Academic journal article Journal of Marriage and Family

Parental Conflict and Marital Disruption: Do Children Benefit When High-Conflict Marriages Are Dissolved?

Academic journal article Journal of Marriage and Family

Parental Conflict and Marital Disruption: Do Children Benefit When High-Conflict Marriages Are Dissolved?

Article excerpt

A million children experience divorce each year, and some policymakers argue for policies that would make it more difficult for parents to divorce. However, being exposed to a high degree of marital conflict has been shown to place children at risk for a variety of problems. Using mother-child data from the National Longitudinal Survey of Youth (NLSY) and a prospective design, this research explores two questions: Do the effects of marital disruption on child well-being vary for children whose parents leave high-conflict marriages versus low-conflict marriages? How do children fare when their high-conflict parents remain together? We find that separation and divorce are associated with increases in behavior problems in children, regardless of the level of conflict between parents. However, in marriages that do not break up, high levels of marital conflict are associated with even greater increases in children's behavior problems.

High rates of divorce have prompted many observers, largely out of concern for the children involved, to advocate measures to keep marriages together. The accumulated evidence suggests that children, particularly boys, not only have problems in the immediate aftermath of marital disruption, but have difficulties that persist into adulthood as well (e.g., Amato, 1994; Amato & Keith, 1991; Cherlin, Chase-Lansdale, & McRae, 1998). Along with these findings, however, there is evidence that being exposed to a high degree of conflict between married parents also places children at risk for a variety of problems. Consequently, the difficulty for parents, legal professionals, and policymakers weighing what is best for the child lies in determining whether the effects of divorce will be less deleterious than the effects of remaining with two parents in a disharmonious relationship.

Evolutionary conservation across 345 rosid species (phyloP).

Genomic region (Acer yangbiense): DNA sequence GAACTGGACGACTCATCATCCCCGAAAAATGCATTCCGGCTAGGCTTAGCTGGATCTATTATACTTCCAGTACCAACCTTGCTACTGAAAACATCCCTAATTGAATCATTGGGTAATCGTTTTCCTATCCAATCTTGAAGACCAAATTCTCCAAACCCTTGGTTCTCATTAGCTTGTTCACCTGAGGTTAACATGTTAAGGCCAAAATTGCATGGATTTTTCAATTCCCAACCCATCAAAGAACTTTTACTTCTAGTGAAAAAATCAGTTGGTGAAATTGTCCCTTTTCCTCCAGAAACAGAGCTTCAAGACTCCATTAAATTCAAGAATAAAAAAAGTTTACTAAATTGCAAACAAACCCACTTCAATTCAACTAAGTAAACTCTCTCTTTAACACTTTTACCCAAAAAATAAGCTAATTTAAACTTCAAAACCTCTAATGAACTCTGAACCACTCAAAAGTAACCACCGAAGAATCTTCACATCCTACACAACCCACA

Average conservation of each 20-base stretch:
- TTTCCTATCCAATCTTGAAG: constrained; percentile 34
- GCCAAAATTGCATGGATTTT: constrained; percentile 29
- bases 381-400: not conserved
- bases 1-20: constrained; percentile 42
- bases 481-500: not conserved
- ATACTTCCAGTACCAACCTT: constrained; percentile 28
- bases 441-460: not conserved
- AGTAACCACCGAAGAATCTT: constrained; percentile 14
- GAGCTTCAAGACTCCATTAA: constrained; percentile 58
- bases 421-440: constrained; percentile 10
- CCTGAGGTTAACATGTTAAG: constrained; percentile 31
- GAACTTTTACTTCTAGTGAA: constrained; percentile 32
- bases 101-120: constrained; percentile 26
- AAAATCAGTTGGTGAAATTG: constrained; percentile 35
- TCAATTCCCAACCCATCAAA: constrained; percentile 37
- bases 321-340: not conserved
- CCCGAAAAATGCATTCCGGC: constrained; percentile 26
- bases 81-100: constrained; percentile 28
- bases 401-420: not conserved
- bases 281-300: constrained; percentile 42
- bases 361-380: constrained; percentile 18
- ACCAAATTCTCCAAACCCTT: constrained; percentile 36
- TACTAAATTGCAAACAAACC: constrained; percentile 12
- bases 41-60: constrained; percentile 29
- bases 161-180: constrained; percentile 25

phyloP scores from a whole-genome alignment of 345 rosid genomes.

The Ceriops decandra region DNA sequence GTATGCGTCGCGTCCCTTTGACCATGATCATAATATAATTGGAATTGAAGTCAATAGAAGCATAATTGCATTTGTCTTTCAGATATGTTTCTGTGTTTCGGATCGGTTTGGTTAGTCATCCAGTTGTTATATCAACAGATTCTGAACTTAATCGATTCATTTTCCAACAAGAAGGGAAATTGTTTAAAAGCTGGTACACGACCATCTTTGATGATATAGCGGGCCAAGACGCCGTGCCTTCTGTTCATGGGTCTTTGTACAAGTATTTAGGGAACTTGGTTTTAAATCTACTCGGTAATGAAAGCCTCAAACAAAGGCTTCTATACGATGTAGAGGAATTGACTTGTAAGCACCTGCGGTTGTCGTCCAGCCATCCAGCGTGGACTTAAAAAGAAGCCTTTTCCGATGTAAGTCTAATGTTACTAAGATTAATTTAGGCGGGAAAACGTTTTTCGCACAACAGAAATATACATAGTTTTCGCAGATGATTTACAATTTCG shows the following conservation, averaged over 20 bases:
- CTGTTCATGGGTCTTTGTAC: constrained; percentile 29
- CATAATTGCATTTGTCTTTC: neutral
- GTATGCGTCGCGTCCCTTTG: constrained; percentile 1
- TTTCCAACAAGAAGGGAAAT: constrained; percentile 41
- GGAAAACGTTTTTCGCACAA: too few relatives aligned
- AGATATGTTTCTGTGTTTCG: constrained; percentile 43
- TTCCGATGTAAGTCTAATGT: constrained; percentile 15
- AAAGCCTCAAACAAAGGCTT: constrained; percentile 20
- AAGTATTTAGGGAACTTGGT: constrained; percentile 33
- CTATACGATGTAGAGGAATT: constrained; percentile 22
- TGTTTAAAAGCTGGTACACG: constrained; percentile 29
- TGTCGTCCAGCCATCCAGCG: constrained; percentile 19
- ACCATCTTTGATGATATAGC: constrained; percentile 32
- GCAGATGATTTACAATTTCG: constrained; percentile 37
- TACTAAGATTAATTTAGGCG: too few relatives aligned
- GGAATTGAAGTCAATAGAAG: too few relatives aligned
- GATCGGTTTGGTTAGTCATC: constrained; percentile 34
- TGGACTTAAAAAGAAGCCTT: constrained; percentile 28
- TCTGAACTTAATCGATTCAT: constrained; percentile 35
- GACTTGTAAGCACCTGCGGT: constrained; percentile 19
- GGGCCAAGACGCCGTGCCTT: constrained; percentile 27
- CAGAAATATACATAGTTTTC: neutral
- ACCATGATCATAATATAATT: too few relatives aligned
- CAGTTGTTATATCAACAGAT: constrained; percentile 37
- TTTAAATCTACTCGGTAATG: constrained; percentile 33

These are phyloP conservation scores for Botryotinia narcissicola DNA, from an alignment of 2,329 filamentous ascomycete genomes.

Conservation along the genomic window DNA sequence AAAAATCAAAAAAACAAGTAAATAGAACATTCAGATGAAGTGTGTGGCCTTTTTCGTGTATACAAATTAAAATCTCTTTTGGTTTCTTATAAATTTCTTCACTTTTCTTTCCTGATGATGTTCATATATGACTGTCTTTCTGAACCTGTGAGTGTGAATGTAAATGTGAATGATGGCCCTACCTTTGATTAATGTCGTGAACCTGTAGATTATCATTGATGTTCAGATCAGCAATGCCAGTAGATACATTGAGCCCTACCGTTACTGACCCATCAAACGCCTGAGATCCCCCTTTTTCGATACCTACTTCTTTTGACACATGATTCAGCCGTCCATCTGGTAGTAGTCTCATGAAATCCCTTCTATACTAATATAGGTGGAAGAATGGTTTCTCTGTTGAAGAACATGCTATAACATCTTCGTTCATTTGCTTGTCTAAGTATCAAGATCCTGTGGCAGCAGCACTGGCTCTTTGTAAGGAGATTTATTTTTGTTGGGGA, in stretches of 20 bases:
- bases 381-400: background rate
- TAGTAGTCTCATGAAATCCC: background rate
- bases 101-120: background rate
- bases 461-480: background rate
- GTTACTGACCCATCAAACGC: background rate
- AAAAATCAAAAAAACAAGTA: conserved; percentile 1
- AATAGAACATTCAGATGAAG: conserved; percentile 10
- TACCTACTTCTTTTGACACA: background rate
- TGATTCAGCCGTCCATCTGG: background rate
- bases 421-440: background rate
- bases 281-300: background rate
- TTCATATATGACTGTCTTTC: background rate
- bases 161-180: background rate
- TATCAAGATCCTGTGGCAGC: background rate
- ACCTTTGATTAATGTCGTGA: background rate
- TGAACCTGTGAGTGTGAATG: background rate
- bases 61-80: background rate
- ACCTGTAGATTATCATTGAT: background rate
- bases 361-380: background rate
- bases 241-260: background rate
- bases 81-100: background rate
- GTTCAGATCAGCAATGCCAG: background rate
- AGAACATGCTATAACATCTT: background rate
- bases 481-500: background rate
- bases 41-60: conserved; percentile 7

Another question is whether the effects of marital disruption on child well-being vary according to the level of marital conflict that children experience before the separation. If the break-up represents an exit from severe marital disharmony, children may make an easier adjustment than if the separation was unexpected. Moreover, children removed from intense parental conflict may fare better than those whose high-conflict parents remain together. In a recent study Amato, Loomis, and Booth (1995) used longitudinal data from a study of marital instability over the life course and documented that the well-being of young adults after a parental divorce was highest among those who experienced high levels of conflict before the disruption and lowest among those who experienced less conflict before the divorce. Amato and his colleagues argued that when young people are not aware of the level of their parents' unhappiness, divorce is likely to be unanticipated and unwelcomed by the youth.

We attempt to build on the findings of Amato et al. (1995) by examining children who were younger when their parents divorced and whose parents divorced more recently. Children in our sample ranged in age from 4 to 9 years in 1988 (the average child is 6 years old) when all of the children were in married, two-parent families. Controlling for children's preexisting levels of behavior problems, we examine their mother-rated behavior problems scores 6 years later. By then, some of the children's parents had separated or divorced. (The average time since disruption is 3.4 years.) Our analysis addresses two main questions: Do the consequences of marital disruption for children's behavior problems vary, depending on the level of marital conflict that preceded the disruption? That is, do children benefit when high-conflict marriages are dissolved, but do they show elevated problems when the couple was less conflictual before separation? And how do children fare when their high-conflict parents remain together?

BACKGROUND

Accumulated evidence suggests that children who experience divorce and the associated disruptions in parent-child relationships, living arrangements, and economic circumstances fare less well than children in two-parent families who do not divorce. …

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